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Tax Harmonization in Europe and U.S. Business

1 min readBy: TF Staff

Download Research Publication No. 16, Part 1 Download Research Publication No. 16, Part 2

Research Publication No. 16

Foreword The European Economic Community member countries, West Germany, France, Italy, Belgium, the Netherlands, and Luxembourg, are scheduled to adopt a common value-added taxA tax is a mandatory payment or charge collected by local, state, and national governments from individuals or businesses to cover the costs of general government services, goods, and activities. system by January 1, 1970. The value-added tax has been discussed in a previous Tax Foundation publication, “Federal Non-Income Taxes.”

The purpose of the present study is to analyze the effect European tax harmonization is expected to have on U.S. business. The Unites States, which for over thirty years has been working to reduce barriers to international trade, faces a particularly difficult problem of non-tariffTariffs are taxes imposed by one country on goods or services imported from another country. Tariffs are trade barriers that raise prices and reduce available quantities of goods and services for U.S. businesses and consumers. barriers in the form of European border taxes. The border tax issue requires detailed work and discussion in the choice of U.S. policies that might effectively offset trade distortions resulting from European tax harmonization.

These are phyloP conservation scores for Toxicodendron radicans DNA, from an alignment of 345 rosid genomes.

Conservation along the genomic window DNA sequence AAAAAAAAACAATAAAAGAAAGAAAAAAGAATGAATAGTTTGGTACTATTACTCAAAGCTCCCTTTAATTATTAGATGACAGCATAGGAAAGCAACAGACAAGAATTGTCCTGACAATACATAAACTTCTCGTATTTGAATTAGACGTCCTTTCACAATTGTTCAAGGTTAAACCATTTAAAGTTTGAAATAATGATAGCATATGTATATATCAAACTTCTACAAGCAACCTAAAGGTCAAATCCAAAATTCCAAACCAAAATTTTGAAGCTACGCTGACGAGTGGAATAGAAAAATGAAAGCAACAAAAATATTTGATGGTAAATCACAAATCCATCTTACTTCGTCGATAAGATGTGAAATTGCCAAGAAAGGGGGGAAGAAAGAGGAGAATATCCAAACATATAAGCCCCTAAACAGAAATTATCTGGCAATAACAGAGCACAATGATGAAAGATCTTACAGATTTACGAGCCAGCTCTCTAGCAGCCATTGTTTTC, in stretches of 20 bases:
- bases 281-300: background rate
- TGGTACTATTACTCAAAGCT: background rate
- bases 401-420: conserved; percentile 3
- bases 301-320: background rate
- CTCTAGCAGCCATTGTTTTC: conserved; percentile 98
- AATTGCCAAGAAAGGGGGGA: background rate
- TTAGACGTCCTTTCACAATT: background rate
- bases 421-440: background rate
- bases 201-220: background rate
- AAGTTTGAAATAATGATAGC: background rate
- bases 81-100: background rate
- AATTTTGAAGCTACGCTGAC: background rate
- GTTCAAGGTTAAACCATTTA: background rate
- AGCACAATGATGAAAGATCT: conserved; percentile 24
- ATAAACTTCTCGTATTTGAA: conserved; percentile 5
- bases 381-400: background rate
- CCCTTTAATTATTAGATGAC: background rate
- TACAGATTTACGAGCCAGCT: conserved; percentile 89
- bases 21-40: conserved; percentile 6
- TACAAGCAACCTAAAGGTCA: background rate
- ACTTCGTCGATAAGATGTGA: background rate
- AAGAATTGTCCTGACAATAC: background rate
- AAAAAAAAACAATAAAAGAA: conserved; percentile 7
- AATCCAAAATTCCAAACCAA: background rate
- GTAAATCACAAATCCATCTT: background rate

Dr. Guenter Schindler, Senior Research Analyst, had primary responsibility for drafting this study.